Game On, Washington! Examining American Sport’s Response to the Uvalde Massacre


  • M. Blair Thomas University of Oregon
  • Jamie Levine Daniel IUPUI



Activism, Athletes, Gun Violence, Social Construction, Social Equity


On May 24, 2022, a gunman killed 19 students and two teachers at Robb Elementary School in Uvalde, Texas. In the aftermath, stakeholders within and across sports came together to call for political action around gun control. These included individual athletes (e.g., Natasha Cloud of the Washington Mystics and DeMarcus Lawrence of the Dallas Cowboys), as well as coaches (e.g., Gregg Popovich of the San Antonio Spurs and Steve Kerr of the Golden State Warriors). In addition, the Tampa Bay Rays and New York Yankees coordinated their Twitter feeds to focus on gun violence statistics during a game, and the Miami Heat’s public address announcer, on behalf of the team, encouraged fans to call their state senators. In this essay, we examine the factors contributing to this coalescence. We build on relevant public administration scholarship that has examined the roles of athletes as social constructors and their impact on the administrative state. We contextualize this scholarship alongside the widespread public support for some measure of gun control. We also discuss future research avenues to examine the ongoing impacts of athlete protests.

Author Biographies

M. Blair Thomas, University of Oregon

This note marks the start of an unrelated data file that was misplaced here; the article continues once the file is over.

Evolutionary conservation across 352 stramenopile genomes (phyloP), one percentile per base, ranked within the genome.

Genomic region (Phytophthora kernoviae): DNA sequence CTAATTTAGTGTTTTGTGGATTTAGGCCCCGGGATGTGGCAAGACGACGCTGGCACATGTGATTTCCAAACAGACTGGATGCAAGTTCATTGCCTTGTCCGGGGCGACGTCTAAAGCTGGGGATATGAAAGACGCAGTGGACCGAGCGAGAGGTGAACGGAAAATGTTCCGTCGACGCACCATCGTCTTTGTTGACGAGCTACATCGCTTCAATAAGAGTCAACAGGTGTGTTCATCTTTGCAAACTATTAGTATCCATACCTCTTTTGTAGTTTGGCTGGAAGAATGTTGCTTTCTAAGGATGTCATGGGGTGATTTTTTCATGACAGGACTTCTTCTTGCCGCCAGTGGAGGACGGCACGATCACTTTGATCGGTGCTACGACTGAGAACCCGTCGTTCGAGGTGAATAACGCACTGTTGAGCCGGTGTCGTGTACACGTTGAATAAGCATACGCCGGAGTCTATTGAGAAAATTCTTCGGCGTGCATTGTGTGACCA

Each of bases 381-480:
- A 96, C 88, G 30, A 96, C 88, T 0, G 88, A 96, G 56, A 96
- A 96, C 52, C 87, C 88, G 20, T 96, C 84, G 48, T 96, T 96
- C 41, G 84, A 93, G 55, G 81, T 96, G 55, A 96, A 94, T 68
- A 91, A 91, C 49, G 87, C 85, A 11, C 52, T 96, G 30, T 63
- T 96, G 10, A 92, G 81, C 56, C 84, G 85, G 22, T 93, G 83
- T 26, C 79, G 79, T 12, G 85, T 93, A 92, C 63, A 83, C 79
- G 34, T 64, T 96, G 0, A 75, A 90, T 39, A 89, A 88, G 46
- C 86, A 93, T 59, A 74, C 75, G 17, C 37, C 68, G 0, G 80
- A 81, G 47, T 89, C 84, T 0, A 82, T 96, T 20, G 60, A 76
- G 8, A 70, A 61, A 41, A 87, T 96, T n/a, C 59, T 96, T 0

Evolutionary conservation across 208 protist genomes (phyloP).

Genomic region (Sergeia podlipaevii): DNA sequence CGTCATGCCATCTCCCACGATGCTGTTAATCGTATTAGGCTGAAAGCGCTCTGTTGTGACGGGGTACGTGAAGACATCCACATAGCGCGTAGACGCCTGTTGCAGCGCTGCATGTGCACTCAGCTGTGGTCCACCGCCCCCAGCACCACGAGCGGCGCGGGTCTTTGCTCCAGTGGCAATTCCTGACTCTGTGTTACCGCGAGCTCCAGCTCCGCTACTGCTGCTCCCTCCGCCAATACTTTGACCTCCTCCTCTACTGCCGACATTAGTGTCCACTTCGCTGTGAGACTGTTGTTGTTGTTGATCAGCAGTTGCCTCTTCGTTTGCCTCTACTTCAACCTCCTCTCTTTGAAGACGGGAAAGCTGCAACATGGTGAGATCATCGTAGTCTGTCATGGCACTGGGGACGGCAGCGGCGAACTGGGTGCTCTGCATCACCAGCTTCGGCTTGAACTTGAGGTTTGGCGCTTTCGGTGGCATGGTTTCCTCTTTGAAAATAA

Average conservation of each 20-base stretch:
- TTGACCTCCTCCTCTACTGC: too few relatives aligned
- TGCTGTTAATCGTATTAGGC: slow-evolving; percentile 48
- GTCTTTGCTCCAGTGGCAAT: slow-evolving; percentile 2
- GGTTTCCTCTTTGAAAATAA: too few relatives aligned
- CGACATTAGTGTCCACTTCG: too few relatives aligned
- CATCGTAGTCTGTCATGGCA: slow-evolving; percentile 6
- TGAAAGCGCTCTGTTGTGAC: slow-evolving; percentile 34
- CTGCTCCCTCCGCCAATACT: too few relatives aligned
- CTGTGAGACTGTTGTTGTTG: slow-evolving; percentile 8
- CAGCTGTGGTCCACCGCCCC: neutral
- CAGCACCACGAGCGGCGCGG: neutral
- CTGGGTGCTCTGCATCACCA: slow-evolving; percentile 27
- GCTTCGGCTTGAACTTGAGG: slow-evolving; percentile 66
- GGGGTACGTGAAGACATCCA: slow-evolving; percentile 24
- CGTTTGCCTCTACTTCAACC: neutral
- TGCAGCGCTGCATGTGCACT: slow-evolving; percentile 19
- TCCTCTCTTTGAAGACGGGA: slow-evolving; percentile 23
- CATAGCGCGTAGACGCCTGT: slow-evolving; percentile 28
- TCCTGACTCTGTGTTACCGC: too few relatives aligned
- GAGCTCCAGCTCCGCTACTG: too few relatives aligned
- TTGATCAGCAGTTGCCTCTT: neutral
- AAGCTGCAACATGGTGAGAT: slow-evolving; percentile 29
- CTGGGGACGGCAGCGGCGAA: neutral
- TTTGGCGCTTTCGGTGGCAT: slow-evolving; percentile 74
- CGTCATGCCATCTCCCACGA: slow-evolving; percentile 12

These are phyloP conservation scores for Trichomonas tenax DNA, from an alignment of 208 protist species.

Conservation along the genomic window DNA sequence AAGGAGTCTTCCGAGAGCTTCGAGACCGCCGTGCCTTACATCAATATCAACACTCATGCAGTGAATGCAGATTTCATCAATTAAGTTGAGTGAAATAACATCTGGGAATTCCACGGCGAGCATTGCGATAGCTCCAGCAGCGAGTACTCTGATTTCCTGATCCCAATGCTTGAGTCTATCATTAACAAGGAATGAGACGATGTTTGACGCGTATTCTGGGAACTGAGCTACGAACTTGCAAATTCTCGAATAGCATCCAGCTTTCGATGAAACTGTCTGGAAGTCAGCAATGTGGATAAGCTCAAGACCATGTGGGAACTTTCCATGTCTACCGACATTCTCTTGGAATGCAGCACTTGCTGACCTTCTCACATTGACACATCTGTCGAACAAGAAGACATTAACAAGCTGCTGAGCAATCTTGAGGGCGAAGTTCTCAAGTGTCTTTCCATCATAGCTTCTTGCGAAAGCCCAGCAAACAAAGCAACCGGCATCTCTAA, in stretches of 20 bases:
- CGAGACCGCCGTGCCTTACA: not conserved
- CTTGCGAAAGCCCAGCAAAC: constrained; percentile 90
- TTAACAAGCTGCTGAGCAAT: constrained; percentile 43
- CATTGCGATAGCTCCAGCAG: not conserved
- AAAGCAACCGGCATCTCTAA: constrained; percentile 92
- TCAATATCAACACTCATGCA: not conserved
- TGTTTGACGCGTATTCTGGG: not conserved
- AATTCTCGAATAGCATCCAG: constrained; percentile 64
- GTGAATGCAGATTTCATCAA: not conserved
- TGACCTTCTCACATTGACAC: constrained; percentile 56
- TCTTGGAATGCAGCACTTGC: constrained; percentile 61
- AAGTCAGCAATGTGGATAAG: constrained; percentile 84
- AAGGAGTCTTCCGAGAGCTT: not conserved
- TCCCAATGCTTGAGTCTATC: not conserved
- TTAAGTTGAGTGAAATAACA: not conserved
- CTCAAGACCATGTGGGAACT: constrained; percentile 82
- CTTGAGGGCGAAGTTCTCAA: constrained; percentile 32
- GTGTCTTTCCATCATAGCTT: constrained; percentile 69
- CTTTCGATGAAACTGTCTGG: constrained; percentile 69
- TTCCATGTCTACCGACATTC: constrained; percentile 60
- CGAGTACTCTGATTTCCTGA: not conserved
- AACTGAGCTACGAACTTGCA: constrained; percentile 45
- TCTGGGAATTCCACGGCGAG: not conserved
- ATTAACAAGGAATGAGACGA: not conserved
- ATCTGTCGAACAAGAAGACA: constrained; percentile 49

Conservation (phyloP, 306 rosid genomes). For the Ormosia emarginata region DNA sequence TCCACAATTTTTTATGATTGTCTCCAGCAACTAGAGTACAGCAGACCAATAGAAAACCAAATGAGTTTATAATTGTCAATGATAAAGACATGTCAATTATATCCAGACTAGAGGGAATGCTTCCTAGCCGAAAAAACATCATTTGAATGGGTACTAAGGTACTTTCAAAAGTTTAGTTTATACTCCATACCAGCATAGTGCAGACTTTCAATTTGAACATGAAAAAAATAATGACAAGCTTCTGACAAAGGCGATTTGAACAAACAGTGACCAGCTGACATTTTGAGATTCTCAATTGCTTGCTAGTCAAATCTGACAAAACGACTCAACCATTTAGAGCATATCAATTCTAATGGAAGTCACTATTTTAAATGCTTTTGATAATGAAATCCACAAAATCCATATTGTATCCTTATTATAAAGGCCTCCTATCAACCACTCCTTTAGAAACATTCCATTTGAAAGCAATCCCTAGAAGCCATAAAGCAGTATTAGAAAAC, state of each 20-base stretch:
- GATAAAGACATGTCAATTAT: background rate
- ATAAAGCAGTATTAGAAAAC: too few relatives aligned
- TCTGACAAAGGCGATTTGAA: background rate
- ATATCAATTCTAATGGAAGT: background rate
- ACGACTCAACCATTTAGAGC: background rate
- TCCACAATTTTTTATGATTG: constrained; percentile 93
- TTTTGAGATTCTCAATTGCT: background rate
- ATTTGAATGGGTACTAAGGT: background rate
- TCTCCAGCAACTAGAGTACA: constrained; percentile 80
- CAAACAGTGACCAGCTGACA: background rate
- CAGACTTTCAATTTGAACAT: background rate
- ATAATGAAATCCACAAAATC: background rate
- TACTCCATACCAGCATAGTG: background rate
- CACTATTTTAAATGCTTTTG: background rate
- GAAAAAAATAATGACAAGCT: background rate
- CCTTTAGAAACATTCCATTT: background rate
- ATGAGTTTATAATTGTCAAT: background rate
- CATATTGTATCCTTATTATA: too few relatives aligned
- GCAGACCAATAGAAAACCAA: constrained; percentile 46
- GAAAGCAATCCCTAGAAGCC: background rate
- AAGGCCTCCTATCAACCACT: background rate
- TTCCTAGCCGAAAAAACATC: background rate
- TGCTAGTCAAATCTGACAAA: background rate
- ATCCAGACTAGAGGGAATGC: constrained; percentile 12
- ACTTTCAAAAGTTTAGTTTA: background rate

Blair Thomas is a visiting assistant professor at the School of Planning, Public Policy, and Management (PPPM) at the University of Oregon.His research interests broadly focus on citizen engagement and explores the impacts of athlete engagement on citizen participation and public administration.Complementary research includes how local governments engage in marketing, branding, and licensing from a strategic management perspective.

Jamie Levine Daniel, IUPUI

Jamie Levine Daniel is an associate professor at the Paul H. O’Neill School of Public and Environmental Affairs at IUPUI. Her research focuses on the relationship between nonprofit resource acquisition and program service delivery, with interest on the relationship between earned revenue and mission. She earned her PhD at Ohio State University’s John Glenn College of Public Affairs. She has recently published in Voluntas, Nonprofit Management & Theory, Administrative Theory and Praxis, and the Canadian Journal of Nonprofit and Social Economy Research.






Social Equity Section